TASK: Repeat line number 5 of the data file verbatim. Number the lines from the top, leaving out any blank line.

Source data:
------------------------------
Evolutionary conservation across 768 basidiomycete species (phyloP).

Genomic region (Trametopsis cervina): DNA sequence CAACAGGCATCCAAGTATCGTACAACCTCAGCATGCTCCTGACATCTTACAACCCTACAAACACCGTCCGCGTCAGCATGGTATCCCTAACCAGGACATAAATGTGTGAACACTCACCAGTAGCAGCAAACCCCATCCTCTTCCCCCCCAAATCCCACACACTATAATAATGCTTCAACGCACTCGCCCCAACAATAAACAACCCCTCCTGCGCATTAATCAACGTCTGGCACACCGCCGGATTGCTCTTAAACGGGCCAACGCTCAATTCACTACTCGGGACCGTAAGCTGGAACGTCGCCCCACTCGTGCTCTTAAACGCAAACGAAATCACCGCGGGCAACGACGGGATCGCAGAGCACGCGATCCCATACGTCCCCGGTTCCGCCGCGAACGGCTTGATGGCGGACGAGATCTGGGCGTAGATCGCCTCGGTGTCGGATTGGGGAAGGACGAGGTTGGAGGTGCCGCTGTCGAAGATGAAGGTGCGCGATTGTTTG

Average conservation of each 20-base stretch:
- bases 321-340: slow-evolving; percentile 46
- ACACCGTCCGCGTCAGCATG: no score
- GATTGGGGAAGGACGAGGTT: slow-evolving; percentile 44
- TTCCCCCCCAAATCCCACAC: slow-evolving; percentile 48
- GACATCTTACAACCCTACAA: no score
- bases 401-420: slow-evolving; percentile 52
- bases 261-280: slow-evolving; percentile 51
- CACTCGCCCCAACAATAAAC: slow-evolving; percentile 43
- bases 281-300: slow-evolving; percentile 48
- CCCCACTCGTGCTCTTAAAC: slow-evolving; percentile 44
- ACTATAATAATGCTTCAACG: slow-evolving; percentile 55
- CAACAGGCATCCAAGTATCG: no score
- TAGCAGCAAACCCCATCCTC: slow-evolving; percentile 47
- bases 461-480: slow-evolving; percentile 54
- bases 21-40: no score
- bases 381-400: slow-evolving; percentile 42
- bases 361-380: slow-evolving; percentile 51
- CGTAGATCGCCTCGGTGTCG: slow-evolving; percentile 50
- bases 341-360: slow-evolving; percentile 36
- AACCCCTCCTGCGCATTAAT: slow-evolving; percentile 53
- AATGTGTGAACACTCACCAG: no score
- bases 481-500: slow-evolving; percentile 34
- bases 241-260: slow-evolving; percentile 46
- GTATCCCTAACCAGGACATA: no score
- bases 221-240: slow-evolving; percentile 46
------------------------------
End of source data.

- ACACCGTCCGCGTCAGCATG: no score